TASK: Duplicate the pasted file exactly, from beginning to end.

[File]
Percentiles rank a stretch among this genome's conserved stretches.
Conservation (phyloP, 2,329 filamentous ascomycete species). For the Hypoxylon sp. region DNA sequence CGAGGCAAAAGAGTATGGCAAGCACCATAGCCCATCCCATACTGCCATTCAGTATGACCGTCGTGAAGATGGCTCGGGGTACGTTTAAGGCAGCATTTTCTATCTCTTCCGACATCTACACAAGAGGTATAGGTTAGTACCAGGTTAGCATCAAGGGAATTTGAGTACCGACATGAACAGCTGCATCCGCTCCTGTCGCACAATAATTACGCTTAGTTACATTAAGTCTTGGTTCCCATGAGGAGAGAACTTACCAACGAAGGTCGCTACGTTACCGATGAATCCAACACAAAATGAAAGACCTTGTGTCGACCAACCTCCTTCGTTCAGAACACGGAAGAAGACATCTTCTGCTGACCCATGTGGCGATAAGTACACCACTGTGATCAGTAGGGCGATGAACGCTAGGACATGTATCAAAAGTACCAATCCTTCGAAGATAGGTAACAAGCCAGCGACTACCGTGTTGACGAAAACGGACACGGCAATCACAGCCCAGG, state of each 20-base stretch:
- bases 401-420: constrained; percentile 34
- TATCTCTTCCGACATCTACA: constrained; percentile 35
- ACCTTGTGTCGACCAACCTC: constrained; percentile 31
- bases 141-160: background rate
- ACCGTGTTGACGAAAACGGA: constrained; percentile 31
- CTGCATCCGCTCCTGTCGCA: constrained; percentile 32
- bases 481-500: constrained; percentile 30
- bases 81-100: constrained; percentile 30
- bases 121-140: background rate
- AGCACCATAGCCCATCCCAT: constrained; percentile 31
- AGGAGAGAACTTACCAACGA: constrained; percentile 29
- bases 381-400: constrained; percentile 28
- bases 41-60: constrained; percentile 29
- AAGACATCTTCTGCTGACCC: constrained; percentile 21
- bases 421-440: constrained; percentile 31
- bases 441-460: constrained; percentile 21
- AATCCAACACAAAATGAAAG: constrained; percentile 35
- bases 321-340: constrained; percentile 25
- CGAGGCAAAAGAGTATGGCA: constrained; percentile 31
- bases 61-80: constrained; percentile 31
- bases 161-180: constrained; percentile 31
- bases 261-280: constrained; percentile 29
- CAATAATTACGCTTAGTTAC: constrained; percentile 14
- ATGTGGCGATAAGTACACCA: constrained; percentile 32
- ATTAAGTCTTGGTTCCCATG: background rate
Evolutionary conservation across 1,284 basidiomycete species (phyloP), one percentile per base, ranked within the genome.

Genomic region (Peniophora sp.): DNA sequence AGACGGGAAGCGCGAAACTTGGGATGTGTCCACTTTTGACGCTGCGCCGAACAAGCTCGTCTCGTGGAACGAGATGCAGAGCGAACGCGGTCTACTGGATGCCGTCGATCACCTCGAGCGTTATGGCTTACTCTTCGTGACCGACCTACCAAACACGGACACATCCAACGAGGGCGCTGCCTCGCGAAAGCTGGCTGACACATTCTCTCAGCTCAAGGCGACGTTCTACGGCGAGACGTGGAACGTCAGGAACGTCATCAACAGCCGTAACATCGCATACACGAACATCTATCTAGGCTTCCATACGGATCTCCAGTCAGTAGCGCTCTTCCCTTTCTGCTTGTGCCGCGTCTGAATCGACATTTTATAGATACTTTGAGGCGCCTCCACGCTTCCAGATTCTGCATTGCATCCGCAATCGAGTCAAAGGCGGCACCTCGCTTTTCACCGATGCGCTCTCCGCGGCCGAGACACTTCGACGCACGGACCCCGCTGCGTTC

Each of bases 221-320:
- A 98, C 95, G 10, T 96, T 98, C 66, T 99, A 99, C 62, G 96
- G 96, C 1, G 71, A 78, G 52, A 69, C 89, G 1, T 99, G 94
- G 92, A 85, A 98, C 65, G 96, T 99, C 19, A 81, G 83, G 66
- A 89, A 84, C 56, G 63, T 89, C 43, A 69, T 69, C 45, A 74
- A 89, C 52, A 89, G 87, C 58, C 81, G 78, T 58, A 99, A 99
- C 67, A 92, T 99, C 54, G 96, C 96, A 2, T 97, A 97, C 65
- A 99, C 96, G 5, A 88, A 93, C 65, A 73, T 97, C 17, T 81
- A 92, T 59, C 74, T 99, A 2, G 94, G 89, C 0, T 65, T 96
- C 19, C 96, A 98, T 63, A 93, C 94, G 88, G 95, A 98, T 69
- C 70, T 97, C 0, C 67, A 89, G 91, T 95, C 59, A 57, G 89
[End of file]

Percentiles rank a stretch among this genome's conserved stretches.
Conservation (phyloP, 2,329 filamentous ascomycete species). For the Hypoxylon sp. region DNA sequence CGAGGCAAAAGAGTATGGCAAGCACCATAGCCCATCCCATACTGCCATTCAGTATGACCGTCGTGAAGATGGCTCGGGGTACGTTTAAGGCAGCATTTTCTATCTCTTCCGACATCTACACAAGAGGTATAGGTTAGTACCAGGTTAGCATCAAGGGAATTTGAGTACCGACATGAACAGCTGCATCCGCTCCTGTCGCACAATAATTACGCTTAGTTACATTAAGTCTTGGTTCCCATGAGGAGAGAACTTACCAACGAAGGTCGCTACGTTACCGATGAATCCAACACAAAATGAAAGACCTTGTGTCGACCAACCTCCTTCGTTCAGAACACGGAAGAAGACATCTTCTGCTGACCCATGTGGCGATAAGTACACCACTGTGATCAGTAGGGCGATGAACGCTAGGACATGTATCAAAAGTACCAATCCTTCGAAGATAGGTAACAAGCCAGCGACTACCGTGTTGACGAAAACGGACACGGCAATCACAGCCCAGG, state of each 20-base stretch:
- bases 401-420: constrained; percentile 34
- TATCTCTTCCGACATCTACA: constrained; percentile 35
- ACCTTGTGTCGACCAACCTC: constrained; percentile 31
- bases 141-160: background rate
- ACCGTGTTGACGAAAACGGA: constrained; percentile 31
- CTGCATCCGCTCCTGTCGCA: constrained; percentile 32
- bases 481-500: constrained; percentile 30
- bases 81-100: constrained; percentile 30
- bases 121-140: background rate
- AGCACCATAGCCCATCCCAT: constrained; percentile 31
- AGGAGAGAACTTACCAACGA: constrained; percentile 29
- bases 381-400: constrained; percentile 28
- bases 41-60: constrained; percentile 29
- AAGACATCTTCTGCTGACCC: constrained; percentile 21
- bases 421-440: constrained; percentile 31
- bases 441-460: constrained; percentile 21
- AATCCAACACAAAATGAAAG: constrained; percentile 35
- bases 321-340: constrained; percentile 25
- CGAGGCAAAAGAGTATGGCA: constrained; percentile 31
- bases 61-80: constrained; percentile 31
- bases 161-180: constrained; percentile 31
- bases 261-280: constrained; percentile 29
- CAATAATTACGCTTAGTTAC: constrained; percentile 14
- ATGTGGCGATAAGTACACCA: constrained; percentile 32
- ATTAAGTCTTGGTTCCCATG: background rate
Evolutionary conservation across 1,284 basidiomycete species (phyloP), one percentile per base, ranked within the genome.

Genomic region (Peniophora sp.): DNA sequence AGACGGGAAGCGCGAAACTTGGGATGTGTCCACTTTTGACGCTGCGCCGAACAAGCTCGTCTCGTGGAACGAGATGCAGAGCGAACGCGGTCTACTGGATGCCGTCGATCACCTCGAGCGTTATGGCTTACTCTTCGTGACCGACCTACCAAACACGGACACATCCAACGAGGGCGCTGCCTCGCGAAAGCTGGCTGACACATTCTCTCAGCTCAAGGCGACGTTCTACGGCGAGACGTGGAACGTCAGGAACGTCATCAACAGCCGTAACATCGCATACACGAACATCTATCTAGGCTTCCATACGGATCTCCAGTCAGTAGCGCTCTTCCCTTTCTGCTTGTGCCGCGTCTGAATCGACATTTTATAGATACTTTGAGGCGCCTCCACGCTTCCAGATTCTGCATTGCATCCGCAATCGAGTCAAAGGCGGCACCTCGCTTTTCACCGATGCGCTCTCCGCGGCCGAGACACTTCGACGCACGGACCCCGCTGCGTTC

Each of bases 221-320:
- A 98, C 95, G 10, T 96, T 98, C 66, T 99, A 99, C 62, G 96
- G 96, C 1, G 71, A 78, G 52, A 69, C 89, G 1, T 99, G 94
- G 92, A 85, A 98, C 65, G 96, T 99, C 19, A 81, G 83, G 66
- A 89, A 84, C 56, G 63, T 89, C 43, A 69, T 69, C 45, A 74
- A 89, C 52, A 89, G 87, C 58, C 81, G 78, T 58, A 99, A 99
- C 67, A 92, T 99, C 54, G 96, C 96, A 2, T 97, A 97, C 65
- A 99, C 96, G 5, A 88, A 93, C 65, A 73, T 97, C 17, T 81
- A 92, T 59, C 74, T 99, A 2, G 94, G 89, C 0, T 65, T 96
- C 19, C 96, A 98, T 63, A 93, C 94, G 88, G 95, A 98, T 69
- C 70, T 97, C 0, C 67, A 89, G 91, T 95, C 59, A 57, G 89